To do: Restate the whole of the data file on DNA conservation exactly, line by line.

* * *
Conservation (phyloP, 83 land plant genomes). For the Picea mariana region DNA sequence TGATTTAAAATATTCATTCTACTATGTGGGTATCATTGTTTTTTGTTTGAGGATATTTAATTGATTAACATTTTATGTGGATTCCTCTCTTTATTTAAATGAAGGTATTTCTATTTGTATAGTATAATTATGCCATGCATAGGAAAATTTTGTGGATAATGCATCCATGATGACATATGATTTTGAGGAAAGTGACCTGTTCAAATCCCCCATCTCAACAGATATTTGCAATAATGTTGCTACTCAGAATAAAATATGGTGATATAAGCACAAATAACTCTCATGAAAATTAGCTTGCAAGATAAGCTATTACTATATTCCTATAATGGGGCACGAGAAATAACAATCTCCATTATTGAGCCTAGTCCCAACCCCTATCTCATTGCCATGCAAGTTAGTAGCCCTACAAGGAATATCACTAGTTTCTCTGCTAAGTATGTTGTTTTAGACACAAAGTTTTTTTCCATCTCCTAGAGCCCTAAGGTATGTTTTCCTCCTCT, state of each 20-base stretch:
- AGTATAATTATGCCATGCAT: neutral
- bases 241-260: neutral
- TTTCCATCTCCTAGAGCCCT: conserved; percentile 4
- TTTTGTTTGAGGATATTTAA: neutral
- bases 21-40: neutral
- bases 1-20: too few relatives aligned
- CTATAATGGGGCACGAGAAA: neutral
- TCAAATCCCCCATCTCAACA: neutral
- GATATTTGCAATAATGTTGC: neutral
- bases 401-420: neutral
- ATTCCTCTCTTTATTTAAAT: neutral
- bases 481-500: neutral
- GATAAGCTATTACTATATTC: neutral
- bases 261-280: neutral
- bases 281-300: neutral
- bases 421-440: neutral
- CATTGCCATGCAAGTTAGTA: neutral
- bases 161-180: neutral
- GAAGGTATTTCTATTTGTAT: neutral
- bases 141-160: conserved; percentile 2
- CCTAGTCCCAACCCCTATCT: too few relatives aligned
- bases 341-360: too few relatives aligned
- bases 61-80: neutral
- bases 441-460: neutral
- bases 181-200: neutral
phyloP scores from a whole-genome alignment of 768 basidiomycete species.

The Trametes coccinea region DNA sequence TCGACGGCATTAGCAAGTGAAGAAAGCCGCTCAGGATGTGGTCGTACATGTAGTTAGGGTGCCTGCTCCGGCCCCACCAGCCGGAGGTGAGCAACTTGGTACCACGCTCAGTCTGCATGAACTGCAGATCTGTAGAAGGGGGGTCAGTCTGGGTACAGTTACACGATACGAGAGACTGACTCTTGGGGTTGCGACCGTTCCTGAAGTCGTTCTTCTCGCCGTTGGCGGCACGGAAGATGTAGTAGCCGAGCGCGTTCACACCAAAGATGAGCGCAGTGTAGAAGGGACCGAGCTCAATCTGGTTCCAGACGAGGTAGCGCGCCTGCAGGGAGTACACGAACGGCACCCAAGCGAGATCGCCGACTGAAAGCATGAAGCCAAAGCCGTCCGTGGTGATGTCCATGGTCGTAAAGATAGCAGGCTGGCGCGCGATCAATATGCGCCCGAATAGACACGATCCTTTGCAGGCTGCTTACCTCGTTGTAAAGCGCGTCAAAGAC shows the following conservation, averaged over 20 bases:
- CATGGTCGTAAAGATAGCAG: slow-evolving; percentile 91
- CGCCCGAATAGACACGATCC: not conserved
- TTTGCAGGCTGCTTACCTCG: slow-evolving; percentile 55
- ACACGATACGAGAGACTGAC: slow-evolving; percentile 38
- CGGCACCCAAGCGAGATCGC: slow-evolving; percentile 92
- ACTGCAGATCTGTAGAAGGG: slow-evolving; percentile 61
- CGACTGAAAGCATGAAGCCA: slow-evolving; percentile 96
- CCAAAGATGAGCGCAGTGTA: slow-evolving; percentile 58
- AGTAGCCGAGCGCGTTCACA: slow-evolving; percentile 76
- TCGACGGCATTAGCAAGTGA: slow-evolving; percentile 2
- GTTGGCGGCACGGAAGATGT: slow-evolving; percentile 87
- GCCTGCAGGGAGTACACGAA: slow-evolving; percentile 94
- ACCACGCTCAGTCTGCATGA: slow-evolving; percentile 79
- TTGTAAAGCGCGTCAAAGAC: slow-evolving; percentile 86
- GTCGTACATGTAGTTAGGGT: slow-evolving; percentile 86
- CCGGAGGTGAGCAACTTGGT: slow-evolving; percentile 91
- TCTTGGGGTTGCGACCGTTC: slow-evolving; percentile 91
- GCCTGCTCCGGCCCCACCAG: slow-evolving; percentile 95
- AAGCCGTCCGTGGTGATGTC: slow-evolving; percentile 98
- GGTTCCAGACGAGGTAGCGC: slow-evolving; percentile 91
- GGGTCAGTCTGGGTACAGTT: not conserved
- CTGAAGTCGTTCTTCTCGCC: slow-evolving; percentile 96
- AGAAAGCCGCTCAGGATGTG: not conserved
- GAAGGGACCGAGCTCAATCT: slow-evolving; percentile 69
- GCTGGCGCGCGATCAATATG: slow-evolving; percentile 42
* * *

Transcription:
Conservation (phyloP, 83 land plant genomes). For the Picea mariana region DNA sequence TGATTTAAAATATTCATTCTACTATGTGGGTATCATTGTTTTTTGTTTGAGGATATTTAATTGATTAACATTTTATGTGGATTCCTCTCTTTATTTAAATGAAGGTATTTCTATTTGTATAGTATAATTATGCCATGCATAGGAAAATTTTGTGGATAATGCATCCATGATGACATATGATTTTGAGGAAAGTGACCTGTTCAAATCCCCCATCTCAACAGATATTTGCAATAATGTTGCTACTCAGAATAAAATATGGTGATATAAGCACAAATAACTCTCATGAAAATTAGCTTGCAAGATAAGCTATTACTATATTCCTATAATGGGGCACGAGAAATAACAATCTCCATTATTGAGCCTAGTCCCAACCCCTATCTCATTGCCATGCAAGTTAGTAGCCCTACAAGGAATATCACTAGTTTCTCTGCTAAGTATGTTGTTTTAGACACAAAGTTTTTTTCCATCTCCTAGAGCCCTAAGGTATGTTTTCCTCCTCT, state of each 20-base stretch:
- AGTATAATTATGCCATGCAT: neutral
- bases 241-260: neutral
- TTTCCATCTCCTAGAGCCCT: conserved; percentile 4
- TTTTGTTTGAGGATATTTAA: neutral
- bases 21-40: neutral
- bases 1-20: too few relatives aligned
- CTATAATGGGGCACGAGAAA: neutral
- TCAAATCCCCCATCTCAACA: neutral
- GATATTTGCAATAATGTTGC: neutral
- bases 401-420: neutral
- ATTCCTCTCTTTATTTAAAT: neutral
- bases 481-500: neutral
- GATAAGCTATTACTATATTC: neutral
- bases 261-280: neutral
- bases 281-300: neutral
- bases 421-440: neutral
- CATTGCCATGCAAGTTAGTA: neutral
- bases 161-180: neutral
- GAAGGTATTTCTATTTGTAT: neutral
- bases 141-160: conserved; percentile 2
- CCTAGTCCCAACCCCTATCT: too few relatives aligned
- bases 341-360: too few relatives aligned
- bases 61-80: neutral
- bases 441-460: neutral
- bases 181-200: neutral
phyloP scores from a whole-genome alignment of 768 basidiomycete species.

The Trametes coccinea region DNA sequence TCGACGGCATTAGCAAGTGAAGAAAGCCGCTCAGGATGTGGTCGTACATGTAGTTAGGGTGCCTGCTCCGGCCCCACCAGCCGGAGGTGAGCAACTTGGTACCACGCTCAGTCTGCATGAACTGCAGATCTGTAGAAGGGGGGTCAGTCTGGGTACAGTTACACGATACGAGAGACTGACTCTTGGGGTTGCGACCGTTCCTGAAGTCGTTCTTCTCGCCGTTGGCGGCACGGAAGATGTAGTAGCCGAGCGCGTTCACACCAAAGATGAGCGCAGTGTAGAAGGGACCGAGCTCAATCTGGTTCCAGACGAGGTAGCGCGCCTGCAGGGAGTACACGAACGGCACCCAAGCGAGATCGCCGACTGAAAGCATGAAGCCAAAGCCGTCCGTGGTGATGTCCATGGTCGTAAAGATAGCAGGCTGGCGCGCGATCAATATGCGCCCGAATAGACACGATCCTTTGCAGGCTGCTTACCTCGTTGTAAAGCGCGTCAAAGAC shows the following conservation, averaged over 20 bases:
- CATGGTCGTAAAGATAGCAG: slow-evolving; percentile 91
- CGCCCGAATAGACACGATCC: not conserved
- TTTGCAGGCTGCTTACCTCG: slow-evolving; percentile 55
- ACACGATACGAGAGACTGAC: slow-evolving; percentile 38
- CGGCACCCAAGCGAGATCGC: slow-evolving; percentile 92
- ACTGCAGATCTGTAGAAGGG: slow-evolving; percentile 61
- CGACTGAAAGCATGAAGCCA: slow-evolving; percentile 96
- CCAAAGATGAGCGCAGTGTA: slow-evolving; percentile 58
- AGTAGCCGAGCGCGTTCACA: slow-evolving; percentile 76
- TCGACGGCATTAGCAAGTGA: slow-evolving; percentile 2
- GTTGGCGGCACGGAAGATGT: slow-evolving; percentile 87
- GCCTGCAGGGAGTACACGAA: slow-evolving; percentile 94
- ACCACGCTCAGTCTGCATGA: slow-evolving; percentile 79
- TTGTAAAGCGCGTCAAAGAC: slow-evolving; percentile 86
- GTCGTACATGTAGTTAGGGT: slow-evolving; percentile 86
- CCGGAGGTGAGCAACTTGGT: slow-evolving; percentile 91
- TCTTGGGGTTGCGACCGTTC: slow-evolving; percentile 91
- GCCTGCTCCGGCCCCACCAG: slow-evolving; percentile 95
- AAGCCGTCCGTGGTGATGTC: slow-evolving; percentile 98
- GGTTCCAGACGAGGTAGCGC: slow-evolving; percentile 91
- GGGTCAGTCTGGGTACAGTT: not conserved
- CTGAAGTCGTTCTTCTCGCC: slow-evolving; percentile 96
- AGAAAGCCGCTCAGGATGTG: not conserved
- GAAGGGACCGAGCTCAATCT: slow-evolving; percentile 69
- GCTGGCGCGCGATCAATATG: slow-evolving; percentile 42